Types and features of sergers
Serger sewing machines create that loopy seam finish you see inside commercially
made garments. For garments, a serger is meant to enclose the raw fabric
edge in thread to prevent it from fraying. Sergers can also be used to stitch
and finish a seam all at once; this is particularly useful for stretch fabrics
since a serger's stitch will stretch -- unlike a stitch created with a regular
Additionally, sergers can also be used to make ruffles or create a decorative
rolled-hem finish, which folds over an edge of fabric and creates a tight
overcast of thread -- a look that's especially nice for baby and children's
clothing, or for lingerie.
Some expensive sergers can coverstitch; this is a specialty stitch that's
used on stretch garments such as swimwear and workout clothes to give a topstitched
look that still stretches.
Some things to keep in mind as you're shopping for a serger sewing machine:
- A serger can't replace a regular sewing
machine. Sergers are best for finishing seam allowances to prevent fraying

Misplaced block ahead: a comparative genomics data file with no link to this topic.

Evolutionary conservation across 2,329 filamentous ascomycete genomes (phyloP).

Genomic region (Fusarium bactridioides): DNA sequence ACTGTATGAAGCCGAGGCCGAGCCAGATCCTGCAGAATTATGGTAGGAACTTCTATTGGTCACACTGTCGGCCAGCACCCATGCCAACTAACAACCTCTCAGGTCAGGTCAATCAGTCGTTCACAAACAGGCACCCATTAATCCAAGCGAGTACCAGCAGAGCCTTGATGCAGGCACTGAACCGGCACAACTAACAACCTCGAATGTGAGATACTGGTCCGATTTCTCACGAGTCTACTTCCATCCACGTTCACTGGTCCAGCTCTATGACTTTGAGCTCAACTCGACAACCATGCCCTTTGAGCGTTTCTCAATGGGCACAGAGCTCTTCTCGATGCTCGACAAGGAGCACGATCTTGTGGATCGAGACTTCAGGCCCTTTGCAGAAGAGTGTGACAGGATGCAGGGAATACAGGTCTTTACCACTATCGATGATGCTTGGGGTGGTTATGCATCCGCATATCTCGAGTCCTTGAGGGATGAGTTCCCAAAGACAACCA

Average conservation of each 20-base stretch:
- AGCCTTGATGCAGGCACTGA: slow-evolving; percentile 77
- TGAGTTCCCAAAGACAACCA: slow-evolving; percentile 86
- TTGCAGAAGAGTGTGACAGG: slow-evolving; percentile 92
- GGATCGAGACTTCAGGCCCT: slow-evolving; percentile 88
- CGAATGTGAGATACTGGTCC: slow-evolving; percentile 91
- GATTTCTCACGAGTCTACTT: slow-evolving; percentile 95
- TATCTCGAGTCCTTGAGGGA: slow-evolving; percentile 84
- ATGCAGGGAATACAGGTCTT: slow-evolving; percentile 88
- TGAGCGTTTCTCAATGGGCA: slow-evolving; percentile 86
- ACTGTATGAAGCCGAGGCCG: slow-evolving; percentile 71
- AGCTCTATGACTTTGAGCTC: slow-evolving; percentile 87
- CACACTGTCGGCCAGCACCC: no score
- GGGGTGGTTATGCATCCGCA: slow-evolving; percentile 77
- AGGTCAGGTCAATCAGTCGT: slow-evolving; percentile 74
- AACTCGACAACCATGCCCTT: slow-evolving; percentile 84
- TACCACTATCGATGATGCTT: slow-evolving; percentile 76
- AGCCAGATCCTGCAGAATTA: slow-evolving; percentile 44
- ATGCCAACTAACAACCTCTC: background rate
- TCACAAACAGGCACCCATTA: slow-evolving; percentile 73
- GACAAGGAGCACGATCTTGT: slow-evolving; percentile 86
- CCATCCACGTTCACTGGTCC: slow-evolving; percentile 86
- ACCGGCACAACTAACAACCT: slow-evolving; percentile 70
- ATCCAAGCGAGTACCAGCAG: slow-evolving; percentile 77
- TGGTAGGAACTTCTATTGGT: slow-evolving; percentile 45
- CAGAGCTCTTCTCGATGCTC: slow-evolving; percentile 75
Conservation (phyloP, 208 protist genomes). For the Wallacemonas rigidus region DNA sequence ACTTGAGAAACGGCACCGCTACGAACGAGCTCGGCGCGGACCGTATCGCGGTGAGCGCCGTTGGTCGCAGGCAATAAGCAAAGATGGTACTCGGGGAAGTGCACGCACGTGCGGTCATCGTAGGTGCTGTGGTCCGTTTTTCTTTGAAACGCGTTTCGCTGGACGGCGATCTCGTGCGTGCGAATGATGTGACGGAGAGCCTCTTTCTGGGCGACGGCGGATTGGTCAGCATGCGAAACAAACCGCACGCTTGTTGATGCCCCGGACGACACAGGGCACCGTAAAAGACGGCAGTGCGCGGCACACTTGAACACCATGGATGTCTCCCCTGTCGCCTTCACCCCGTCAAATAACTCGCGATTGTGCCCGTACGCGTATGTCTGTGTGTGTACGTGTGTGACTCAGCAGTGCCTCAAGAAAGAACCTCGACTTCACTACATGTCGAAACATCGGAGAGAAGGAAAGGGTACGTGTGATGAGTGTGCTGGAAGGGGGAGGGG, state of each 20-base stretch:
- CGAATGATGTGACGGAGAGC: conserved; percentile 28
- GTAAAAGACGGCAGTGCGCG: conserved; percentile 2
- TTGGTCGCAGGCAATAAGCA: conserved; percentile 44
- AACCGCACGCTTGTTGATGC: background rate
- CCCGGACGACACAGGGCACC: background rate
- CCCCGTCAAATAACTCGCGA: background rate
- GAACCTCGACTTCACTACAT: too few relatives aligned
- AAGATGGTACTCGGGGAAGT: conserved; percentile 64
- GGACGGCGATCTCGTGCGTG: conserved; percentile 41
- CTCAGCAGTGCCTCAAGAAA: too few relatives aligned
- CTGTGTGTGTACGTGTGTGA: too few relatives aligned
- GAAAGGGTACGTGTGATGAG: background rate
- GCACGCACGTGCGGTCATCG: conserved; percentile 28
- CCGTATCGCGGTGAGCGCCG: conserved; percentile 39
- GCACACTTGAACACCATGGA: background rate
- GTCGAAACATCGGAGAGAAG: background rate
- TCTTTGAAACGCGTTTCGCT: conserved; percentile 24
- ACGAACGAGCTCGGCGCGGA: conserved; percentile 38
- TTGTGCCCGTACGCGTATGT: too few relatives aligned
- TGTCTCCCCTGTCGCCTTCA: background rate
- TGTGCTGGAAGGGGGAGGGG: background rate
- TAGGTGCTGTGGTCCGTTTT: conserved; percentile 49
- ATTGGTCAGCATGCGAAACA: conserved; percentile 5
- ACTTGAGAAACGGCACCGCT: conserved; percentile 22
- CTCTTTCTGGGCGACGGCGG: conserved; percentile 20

and for a professional look, and they can be used to both stitch and
finish seams at once, particularly for knits. However, sergers can't topstitch,
aren't very good for zippers and can't make buttonholes or specialty
for a 2/3/4-thread serger. This is the most basic and inexpensive type
of serger, best for those whose main interest is simple seam finishing
and some rolled hemming.
- For stretch fabrics, look for differential
feed. Almost all models have this feature, which lets you adjust the
feed dogs to keep knit and spandex fabrics from stretching out as you sew.
Differential feed can also let you make ruffles or a lettuce edge on hems.
- Auto threading
is nice, but costly. The least expensive sergers have manual threading,
which all reviews say takes some time to master. Higher-end sergers often
include some type of automatic threading, but this feature can add $500
or more to the price.
- CDs and instructional videos are nice. Owners say included how-to DVDs or CDs are a major bonus. Even for
some machines that didn't come with a video, some owners were able to call
the manufacturer and request one.
- For coverstitching, you need at least
five threads. We read many comments from serger owners who thought
they'd be able to sew a coverstitch with a four-thread serger. You need
at least five threads for this, and the machine must specifically say it
can coverstitch. You can also buy dedicated coverstitch machines, but these
can't trim fabric for a serged edge.